In light of the publication of the last volume of the onomasticon “Polish Anthroponymy of 16th–18th Century”, the authors reflect on the inspiration for the dictionary. They highlight the role of Professor Aleksandra Cieślikowa in shaping the concept of the volume and present stages of its creation and publication, as well as indicating the importance of describing anthroponymic phenomena in a historical and sociocultural context. The authors discuss the structure of each entry and of the whole dictionary and the sources used. The uniqueness of the onomasticon, owing to the variety of textual data referred to in the dictionary, is emphasised. The authors believe that “Polish Anthroponymy” may be a good starting point for further syntheses for other researchers.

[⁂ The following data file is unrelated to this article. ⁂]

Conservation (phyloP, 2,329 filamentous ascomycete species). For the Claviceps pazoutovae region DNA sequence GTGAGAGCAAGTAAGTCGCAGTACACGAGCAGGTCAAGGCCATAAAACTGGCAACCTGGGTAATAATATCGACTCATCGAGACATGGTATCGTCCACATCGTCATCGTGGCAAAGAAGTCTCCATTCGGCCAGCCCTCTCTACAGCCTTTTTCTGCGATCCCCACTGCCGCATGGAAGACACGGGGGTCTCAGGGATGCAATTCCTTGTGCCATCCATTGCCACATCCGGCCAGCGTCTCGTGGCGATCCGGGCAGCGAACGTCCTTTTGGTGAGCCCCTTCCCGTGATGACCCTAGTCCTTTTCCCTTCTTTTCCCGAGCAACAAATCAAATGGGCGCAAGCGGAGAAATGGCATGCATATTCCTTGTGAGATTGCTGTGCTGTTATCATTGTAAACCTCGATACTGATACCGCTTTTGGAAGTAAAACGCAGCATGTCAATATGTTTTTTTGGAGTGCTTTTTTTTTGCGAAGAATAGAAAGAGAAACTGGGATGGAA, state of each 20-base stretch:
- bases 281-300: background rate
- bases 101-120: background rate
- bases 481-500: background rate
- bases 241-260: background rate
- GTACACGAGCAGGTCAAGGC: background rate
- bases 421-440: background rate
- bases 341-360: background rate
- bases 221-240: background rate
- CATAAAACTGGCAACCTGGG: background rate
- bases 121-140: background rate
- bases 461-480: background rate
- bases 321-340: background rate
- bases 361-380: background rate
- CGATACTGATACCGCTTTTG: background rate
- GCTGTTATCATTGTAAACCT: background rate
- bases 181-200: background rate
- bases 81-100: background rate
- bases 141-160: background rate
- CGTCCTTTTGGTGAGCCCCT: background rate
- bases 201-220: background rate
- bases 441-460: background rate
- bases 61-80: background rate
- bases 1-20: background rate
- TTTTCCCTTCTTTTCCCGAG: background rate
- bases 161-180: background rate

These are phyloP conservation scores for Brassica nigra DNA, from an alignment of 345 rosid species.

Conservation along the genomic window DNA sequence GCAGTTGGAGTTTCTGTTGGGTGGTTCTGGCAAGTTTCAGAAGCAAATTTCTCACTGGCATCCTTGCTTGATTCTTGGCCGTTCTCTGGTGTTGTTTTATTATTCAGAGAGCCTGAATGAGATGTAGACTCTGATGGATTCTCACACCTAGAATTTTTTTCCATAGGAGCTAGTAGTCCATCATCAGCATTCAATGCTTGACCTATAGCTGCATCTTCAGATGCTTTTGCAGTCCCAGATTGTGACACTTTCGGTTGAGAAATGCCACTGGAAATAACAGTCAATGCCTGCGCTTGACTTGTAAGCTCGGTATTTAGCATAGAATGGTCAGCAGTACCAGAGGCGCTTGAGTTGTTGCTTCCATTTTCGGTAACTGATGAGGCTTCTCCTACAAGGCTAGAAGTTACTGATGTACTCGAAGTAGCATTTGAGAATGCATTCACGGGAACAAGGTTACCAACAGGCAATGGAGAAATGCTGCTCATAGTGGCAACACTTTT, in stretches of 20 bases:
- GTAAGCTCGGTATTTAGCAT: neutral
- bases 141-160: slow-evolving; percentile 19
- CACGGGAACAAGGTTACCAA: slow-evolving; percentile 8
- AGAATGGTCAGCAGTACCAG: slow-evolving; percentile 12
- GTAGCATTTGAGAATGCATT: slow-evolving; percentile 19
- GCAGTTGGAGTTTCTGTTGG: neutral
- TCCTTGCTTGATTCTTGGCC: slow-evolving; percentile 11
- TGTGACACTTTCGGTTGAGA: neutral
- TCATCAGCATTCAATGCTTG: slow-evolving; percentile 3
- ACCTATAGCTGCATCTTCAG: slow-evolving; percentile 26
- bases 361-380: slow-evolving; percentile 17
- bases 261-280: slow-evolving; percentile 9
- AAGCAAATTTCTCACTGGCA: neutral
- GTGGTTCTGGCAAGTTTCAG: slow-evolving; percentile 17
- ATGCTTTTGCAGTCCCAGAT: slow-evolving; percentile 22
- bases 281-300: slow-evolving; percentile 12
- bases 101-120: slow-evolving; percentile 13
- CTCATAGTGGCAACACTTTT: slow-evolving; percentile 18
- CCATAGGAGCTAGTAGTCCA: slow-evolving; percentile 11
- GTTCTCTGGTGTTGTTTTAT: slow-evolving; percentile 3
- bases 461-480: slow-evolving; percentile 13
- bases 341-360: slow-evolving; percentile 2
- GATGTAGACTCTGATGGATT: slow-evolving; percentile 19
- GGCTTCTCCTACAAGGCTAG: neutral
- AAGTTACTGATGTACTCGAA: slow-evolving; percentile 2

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Abstract

The authors discuss the main premises of the project “The most popular surnames in Poland — past and present. E-dictionary” which has been in development since July 2014 in IJP PAN in Krakow. They also present its basic aims and functions, progress already made and they compare it with other dictionaries of surnames. The authors describe several aspects of the dictionary related to IT and computers but also those concerned with onomastics and lexicography. Additionally, they pay particular attention to the information contained in specific parts of each entry.